Preferred multi-component fluoride glass compositions are ZrF4 -based. Examples of components of such compositions are, in addition to ZrF4 (or HfF4), BaF2, LaF3, GdF3, AlF3 and NaF or LiF. Particular compositions, and a general background to the formulation of non-silica-based infra-red fibres, are given by Miyashita et al., IEEE Journal of Quantum Electronics, QE-18, No. 10 (October 1982).

Some multi-component halide glasses are exemplified in Table 1 of the article by Miyashita et al. Suitable compositions can be determined from phase diagrams of the type given for a ZrF4 -BaF2 -GdF3 composition in FIG. 3 of the article by Miyashita et al.

Robinson et al, Mat. Res. Bull. 15 (1980) 735-742, report the use of CCl4 as a drying agent in fluoride glasses. Halogen and halogen-containing compounds are generally known for use in reactive atmosphere processing.

Tran et al, Sixth Topical Meeting on Optical Fiber Communication (Feb. 28-Mar. 2, 1983), New Orleans, Digest of Technical Papers, page 7, disclose reactive atmosphere processing of ZrF4 -based glasses using SF6, HF, CCl4, CF4 and NH4 HF2, to effect OH removal.

Bansal et al, J. A. Ceram. Soc. 66(4) (1983) 233, disclose reactive atmosphere processing of ZrF4 -based glasses under Cl2, in a study of crystallisation kinetics.

Lecoq et al, Verres et Refractaires 34(3) (1980) 333-342, describe the role of Al as a stabiliser in ZrF4 -based glasses. The glass composition was made by melting the constituents under ambient air, "which causes partial hydrolysis of the material at the moment of casting, but without preventing the production of glass if the amount of the sample is sufficient (>5 g)". Air, of course, includes water and dust; both can have undesirable effects, by reaction or physical incorporation, on the properties of, say, optical fibre.

Almeida et al, J. Non-Cryst. Solids 56 (1983)63-68, disclose that a pronounced effect on the IR absorption edge of bulk ZrF4 -based glasses is observed if oxide impurities are present, and that oxygen atoms tend to occupy bridging positions in the ZrF4 chain-like glass skeleton.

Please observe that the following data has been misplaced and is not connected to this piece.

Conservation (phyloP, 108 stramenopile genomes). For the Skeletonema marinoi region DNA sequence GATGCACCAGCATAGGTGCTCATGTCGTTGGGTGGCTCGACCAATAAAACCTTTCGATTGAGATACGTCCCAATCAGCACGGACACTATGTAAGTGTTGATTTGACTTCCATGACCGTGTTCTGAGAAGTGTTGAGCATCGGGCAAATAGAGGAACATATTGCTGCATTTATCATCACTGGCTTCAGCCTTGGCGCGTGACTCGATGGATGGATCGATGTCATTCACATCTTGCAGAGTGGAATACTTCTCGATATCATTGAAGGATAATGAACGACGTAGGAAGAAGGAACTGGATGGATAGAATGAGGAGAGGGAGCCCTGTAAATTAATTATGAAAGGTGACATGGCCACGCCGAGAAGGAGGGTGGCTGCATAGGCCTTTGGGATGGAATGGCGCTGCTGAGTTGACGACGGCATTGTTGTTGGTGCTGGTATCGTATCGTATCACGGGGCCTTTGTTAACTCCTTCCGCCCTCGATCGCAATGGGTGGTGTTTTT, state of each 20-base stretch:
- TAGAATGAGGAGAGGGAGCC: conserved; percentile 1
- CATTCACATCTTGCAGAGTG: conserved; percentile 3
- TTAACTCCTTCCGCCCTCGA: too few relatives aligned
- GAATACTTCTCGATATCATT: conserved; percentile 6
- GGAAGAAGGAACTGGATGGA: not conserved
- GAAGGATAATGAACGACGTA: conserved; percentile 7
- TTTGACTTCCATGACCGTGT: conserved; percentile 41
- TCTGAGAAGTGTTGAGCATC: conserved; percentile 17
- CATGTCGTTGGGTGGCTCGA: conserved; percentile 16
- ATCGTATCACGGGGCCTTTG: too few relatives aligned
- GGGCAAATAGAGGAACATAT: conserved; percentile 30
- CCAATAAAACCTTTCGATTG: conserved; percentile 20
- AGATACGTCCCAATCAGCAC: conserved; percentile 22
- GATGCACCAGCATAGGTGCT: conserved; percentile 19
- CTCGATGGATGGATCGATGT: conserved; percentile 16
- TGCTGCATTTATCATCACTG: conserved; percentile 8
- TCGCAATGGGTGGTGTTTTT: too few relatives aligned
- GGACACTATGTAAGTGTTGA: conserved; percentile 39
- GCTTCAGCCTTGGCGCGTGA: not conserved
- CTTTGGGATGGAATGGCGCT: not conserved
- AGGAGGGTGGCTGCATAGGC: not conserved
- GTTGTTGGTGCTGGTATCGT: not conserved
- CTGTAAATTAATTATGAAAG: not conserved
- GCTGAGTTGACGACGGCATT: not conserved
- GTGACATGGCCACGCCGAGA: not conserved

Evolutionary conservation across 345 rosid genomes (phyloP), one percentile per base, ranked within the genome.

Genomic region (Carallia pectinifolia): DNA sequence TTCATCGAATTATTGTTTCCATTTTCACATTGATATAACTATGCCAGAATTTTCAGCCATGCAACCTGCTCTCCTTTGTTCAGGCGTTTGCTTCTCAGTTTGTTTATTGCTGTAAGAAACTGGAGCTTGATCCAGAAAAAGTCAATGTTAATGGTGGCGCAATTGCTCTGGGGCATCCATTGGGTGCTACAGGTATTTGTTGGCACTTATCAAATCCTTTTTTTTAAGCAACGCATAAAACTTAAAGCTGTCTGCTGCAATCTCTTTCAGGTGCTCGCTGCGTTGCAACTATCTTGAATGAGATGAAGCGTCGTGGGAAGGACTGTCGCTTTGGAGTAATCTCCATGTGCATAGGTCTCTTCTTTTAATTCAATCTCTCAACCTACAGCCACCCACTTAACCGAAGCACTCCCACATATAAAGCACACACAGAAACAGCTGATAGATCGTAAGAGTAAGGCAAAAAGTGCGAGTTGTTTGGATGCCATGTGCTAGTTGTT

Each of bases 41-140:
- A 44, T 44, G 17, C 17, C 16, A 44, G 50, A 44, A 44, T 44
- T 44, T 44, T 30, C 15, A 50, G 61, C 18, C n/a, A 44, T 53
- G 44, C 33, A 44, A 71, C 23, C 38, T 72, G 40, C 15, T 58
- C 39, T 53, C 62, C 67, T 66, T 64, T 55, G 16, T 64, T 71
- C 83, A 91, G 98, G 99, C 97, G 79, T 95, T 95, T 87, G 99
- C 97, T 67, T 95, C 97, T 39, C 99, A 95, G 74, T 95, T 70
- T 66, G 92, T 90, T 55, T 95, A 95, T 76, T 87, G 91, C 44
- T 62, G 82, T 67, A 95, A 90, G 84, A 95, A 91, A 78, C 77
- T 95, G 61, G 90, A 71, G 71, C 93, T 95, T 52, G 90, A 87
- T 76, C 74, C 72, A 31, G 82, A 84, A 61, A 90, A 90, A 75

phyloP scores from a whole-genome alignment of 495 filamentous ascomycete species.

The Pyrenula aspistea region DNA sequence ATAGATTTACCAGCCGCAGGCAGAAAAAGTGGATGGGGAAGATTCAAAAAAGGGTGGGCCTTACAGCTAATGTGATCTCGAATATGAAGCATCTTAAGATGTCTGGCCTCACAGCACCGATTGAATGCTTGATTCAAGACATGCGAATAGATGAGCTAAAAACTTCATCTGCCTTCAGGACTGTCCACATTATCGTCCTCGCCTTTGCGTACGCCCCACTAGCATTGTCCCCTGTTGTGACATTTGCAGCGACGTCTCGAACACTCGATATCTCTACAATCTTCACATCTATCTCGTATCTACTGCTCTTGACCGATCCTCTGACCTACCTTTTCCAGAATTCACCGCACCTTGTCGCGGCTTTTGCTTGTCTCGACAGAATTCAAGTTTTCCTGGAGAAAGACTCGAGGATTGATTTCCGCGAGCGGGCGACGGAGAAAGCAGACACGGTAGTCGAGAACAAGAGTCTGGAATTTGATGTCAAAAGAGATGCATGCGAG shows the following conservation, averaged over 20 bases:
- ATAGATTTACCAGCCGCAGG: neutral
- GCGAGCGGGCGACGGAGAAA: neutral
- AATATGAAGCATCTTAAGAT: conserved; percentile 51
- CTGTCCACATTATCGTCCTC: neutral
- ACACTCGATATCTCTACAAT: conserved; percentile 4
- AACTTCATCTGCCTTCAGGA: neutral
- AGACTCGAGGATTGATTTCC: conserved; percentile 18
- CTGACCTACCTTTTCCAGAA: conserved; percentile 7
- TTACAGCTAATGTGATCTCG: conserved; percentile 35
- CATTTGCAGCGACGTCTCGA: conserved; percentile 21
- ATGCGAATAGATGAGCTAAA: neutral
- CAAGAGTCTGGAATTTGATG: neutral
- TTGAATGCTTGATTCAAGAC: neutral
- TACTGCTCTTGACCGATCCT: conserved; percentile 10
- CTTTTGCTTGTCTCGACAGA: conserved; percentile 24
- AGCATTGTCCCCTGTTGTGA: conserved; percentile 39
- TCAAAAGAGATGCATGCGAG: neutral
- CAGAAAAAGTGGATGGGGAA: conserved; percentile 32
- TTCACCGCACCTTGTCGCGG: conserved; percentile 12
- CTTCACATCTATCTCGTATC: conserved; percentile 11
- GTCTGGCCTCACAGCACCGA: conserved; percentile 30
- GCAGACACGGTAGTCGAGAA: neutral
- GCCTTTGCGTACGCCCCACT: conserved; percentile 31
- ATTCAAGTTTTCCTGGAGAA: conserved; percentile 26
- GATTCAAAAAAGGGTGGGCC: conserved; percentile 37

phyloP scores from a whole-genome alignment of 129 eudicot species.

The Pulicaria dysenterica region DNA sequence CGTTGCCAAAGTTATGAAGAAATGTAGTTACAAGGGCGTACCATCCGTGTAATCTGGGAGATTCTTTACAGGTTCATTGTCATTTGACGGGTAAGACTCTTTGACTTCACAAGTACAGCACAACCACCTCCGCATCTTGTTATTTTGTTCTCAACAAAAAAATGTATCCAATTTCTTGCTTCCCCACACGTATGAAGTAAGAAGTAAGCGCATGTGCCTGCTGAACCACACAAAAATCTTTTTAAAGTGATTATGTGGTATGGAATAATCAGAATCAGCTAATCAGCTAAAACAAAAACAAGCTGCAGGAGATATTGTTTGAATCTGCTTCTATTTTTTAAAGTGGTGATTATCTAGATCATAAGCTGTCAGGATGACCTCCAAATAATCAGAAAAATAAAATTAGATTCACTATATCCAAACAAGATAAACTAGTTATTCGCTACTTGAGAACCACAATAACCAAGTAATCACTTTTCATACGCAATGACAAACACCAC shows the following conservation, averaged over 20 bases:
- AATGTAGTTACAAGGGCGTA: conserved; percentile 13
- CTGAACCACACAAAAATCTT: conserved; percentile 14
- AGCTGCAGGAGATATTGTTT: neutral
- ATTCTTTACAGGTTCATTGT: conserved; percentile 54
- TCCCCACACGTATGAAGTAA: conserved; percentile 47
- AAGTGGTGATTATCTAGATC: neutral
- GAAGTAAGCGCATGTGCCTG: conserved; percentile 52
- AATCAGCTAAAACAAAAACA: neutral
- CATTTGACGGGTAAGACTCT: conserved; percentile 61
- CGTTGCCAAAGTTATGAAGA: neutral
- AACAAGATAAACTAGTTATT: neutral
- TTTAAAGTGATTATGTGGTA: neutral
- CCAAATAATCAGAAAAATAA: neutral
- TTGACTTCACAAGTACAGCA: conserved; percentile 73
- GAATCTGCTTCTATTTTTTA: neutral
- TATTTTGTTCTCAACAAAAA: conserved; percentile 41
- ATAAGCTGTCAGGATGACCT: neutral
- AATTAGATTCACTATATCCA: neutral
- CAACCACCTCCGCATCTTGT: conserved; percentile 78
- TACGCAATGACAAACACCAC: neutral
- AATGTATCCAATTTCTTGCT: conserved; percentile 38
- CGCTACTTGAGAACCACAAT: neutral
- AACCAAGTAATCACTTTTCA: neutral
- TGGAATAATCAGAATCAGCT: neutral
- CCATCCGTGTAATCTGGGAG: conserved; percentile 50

Fe(II) and Cr(III), for example, have been observed in fluoride glass compositions. It is reasonable to infer that these are the only oxidation states in which these transition metals can exist, stably, in an fluoride glass matrix.

It is well known that oxygen must be excluded when preparing fluorides. It appears also that oxides and oxygen atoms should not be introduced into fluoride glass compositions. However, there is as yet no satisfactory solution to the problem of reducing absorption losses in such compositions, without going to economically unacceptable lengths to purify the constituent materials.

SUMMARY OF THE INVENTION

According to the present invention, a process for treating a halide glass composition to improve infrared transmission characteristics comprises contacting a melt of the composition with dry oxygen. The use of oxygen is convenient and practical, and avoids problems associated with handling other oxidising agents such as F2, Cl2 and perfluorocarbons. The process can be conducted in simple apparatus of the type illustrated schematically in FIG. 1 of the accompanying drawings, which is described in more detail below.

The present invention is based on the realisation that the raw materials which are used to prepare a halide glass contain carbon and transition metal impurities which can have a deleterious effect on the absorption spectrum of the glass, and on the attenuation of optical fibre prepared from the glass. It has now been appreciated that, at the likely operational wavelength for fluoride glass fibres, Fe(II) contributes to loss, although Fe(III) does not. This is similar to the problems encountered in oxide glasses, as discussed above, but a difference lies in the fact that losses due to Cu(II) absorption can be substantially ignored at higher wavelengths than are used for transmission in oxide glass fibres. It has been discovered that fluoride glasses can contain transmission metal impurities in different oxidation states, stably within the matrix; this had not been predicted, and was unexpected.

The present invention is based also on the surprising discovery that the use of oxygen does not necessarily cause the production of oxides or other compounds in the glass, which might absorb at or near suitable operating wavelengths. This can now be explained, with hindsight, by the relatively high thermodynamic stability of fluorides with respect to oxides. It has also been found that reactive atmosphere processing is unnecessary for the removal of OH from fluoride glasses.

In the invention, the glass may be any halide, e.g. mixed halide, glass composition. A fluoride glass composition is preferred.

Oxygen will usually be used, in the invention, in admixture with an inert gas diluent. Air can be used, if well dried, e.g. by using molecular sieves or other filters. Thus, for example, an inert gas such as N2 may be used, the gas mixture usually containing at least 1 and generally at least 5, preferably 5 to 50, e.g. 10, % v/v O2.